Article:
You have asked whether the Agency can presume that a man missing at sea is dead, prior
to the passage of seven years, when the State of Oregon issued a death certificate
recognizing a presumption of death, not the fact of death, and the Coast Guard issued
a letter stating that the man was "lost at sea and is presumed dead."
Kenneth F. T~, a commercial fisherman, was last reported to be fishing on August 27,
2003, while sailing alone on his vessel, the C-Lady. He has not been seen or heard
from since that date. He was 61 years old. His third wife, Brenda T~, has filed for
survivors' benefits for herself and Kenneth's stepson, Joshua L~, and a lump-sum death
benefit. Kenneth has a twelve-year old daughter who lives with Kenneth's second wife,
Barbara T~. Barbara has not yet filed for benefits, but there is a notation in the
file that she intends to file.
Brenda stated that Kenneth called her in the morning and in the evening when he was
fishing. She last heard from Kenneth on August 27, 2003. Donald J~, another commercial
fisherman, states that he often went fishing in a "partner boat" in the vicinity of
Kenneth's vessel during the season (three to seven weeks long). According to Mr. J~,
Kenneth was known by his peers to be a sober person and the best fisherman in his
class. As a general rule, when both men were out at sea, they kept in constant contact.
The day before Kenneth went missing, Mr. J~ reports that a storm was rising.  He and Kenneth discussed returning to port the next day because of the storm. Mr.
J~ went to another area to fish and then returned to port as the storm hit. He could
not contact Kenneth. The boats were only half full of fish when contact was lost.
Typically, neither fisherman would go to shore without a full boat. However, this
storm forced Mr. J~ in, despite his "competition" with Kenneth to fill his boat up
first. Mr. J~ felt that Kenneth had a good marital relationship with Brenda and had
no reason to leave his home life (he noted that Kenneth and Brenda had moved into
a new dwelling and that Kenneth purchased a new truck). Mr. J~ speculates that the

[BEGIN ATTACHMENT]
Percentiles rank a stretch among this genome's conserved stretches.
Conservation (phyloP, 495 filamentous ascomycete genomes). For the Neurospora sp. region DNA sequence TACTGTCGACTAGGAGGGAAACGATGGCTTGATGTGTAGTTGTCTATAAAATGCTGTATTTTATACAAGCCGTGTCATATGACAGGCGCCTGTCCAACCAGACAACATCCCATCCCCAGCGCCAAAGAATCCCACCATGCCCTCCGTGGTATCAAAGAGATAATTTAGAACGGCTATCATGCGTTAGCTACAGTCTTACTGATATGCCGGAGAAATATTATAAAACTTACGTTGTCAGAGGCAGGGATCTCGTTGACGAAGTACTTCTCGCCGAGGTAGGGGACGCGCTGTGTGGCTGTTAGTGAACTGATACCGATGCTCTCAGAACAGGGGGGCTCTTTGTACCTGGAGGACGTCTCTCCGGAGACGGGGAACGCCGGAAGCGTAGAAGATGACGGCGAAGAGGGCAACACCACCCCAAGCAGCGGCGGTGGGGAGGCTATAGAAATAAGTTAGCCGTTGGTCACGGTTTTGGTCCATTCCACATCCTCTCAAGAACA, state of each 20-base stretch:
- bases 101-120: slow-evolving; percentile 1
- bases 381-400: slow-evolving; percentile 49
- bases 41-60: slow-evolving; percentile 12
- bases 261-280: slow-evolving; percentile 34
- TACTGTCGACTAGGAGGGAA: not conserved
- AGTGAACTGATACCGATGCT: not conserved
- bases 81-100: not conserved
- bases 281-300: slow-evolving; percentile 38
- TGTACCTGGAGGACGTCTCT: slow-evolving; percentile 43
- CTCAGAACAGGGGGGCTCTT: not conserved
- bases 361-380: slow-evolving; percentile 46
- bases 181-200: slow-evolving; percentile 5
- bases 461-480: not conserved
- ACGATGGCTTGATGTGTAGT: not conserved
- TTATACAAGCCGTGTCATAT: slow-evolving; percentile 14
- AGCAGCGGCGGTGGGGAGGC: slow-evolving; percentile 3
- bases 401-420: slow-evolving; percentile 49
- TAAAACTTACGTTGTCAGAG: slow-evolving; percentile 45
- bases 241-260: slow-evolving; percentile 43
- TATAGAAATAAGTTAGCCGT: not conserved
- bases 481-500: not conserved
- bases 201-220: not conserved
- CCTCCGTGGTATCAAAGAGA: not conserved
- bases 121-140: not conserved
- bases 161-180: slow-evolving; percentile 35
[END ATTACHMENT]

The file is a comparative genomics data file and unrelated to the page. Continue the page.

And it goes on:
C-Lady caught fire, because the life ring that was found was burned.
Mr. J~ stated that Brenda contacted him when she did not hear from Kenneth. Mr. J~
then contacted the Coast Guard on September 3, 2003. Starting September 3, 2003, and
going through September 10, 2003, the Coast Guard searched by air and sea, but found
only a floating life ring (on September 7th, near Crescent City, California), with
no other evidence of wreckage. The life ring was burned. On September 30, 2003, the
Coast Guard issued a letter stating that Kenneth was "lost at sea and presumed dead."
Gina P. D~, the Harbormaster of Bandon, Oregon, states that she last spoke by phone
to Kenneth, on July 23, 2003, while he was off the coast at Coos Bay (just north of
Bandon). He was ordering parts for his boat. Ms. D~ believes that Kenneth was an excellent
mariner and fisherman, with a reputation in his community for steadiness, sobriety,
and industry. He frequently went out alone on two to three-week fishing trips, but
maintained good communication with his wife as to his whereabouts. Ms. D~ states that
she believes Kenneth would not abandon his family or go away without notification.
He had a beautiful commercial boat and home, and took excellent care of his possessions.
Bonnie T~, Kenneth's first wife, and the mother of some of Kenneth's children, states
that she was in telephone contact with Kenneth in early August 2003, as he headed
out on a two to four-week fishing trip on the open ocean. He planned to see his daughters
Bonnie and Kenneth had been married for nineteen years. She stated that she had often
fished with him and knew his practices. She reported that, during bad weather, he
would normally shut down the engine and drift. It was Bonnie's understanding that
the Coast Guard found a burned life ring with a melted and charred rope. Thus, she
speculated that the C-Lady burned while Kenneth was asleep, drifting in the bad weather.
He was regarded as one of the top fishermen on the coast, had not had a drink in four
years, and, while at sea, stayed in touch with Brenda and his oldest son.
Brian T~, Kenneth's son, states that he last saw his father in February 2002, after
the fishing season, unloading gear. His father was never out of communication more
than one day at a time and maintained a solid reputation for steadiness, sobriety,
and industry. However, Kenneth could not swim.
On October 10, 2003, a local Internet newspaper, theworldlink.com, which claims it
serves the great south coast of Oregon, reported a fall beach cleanup set for October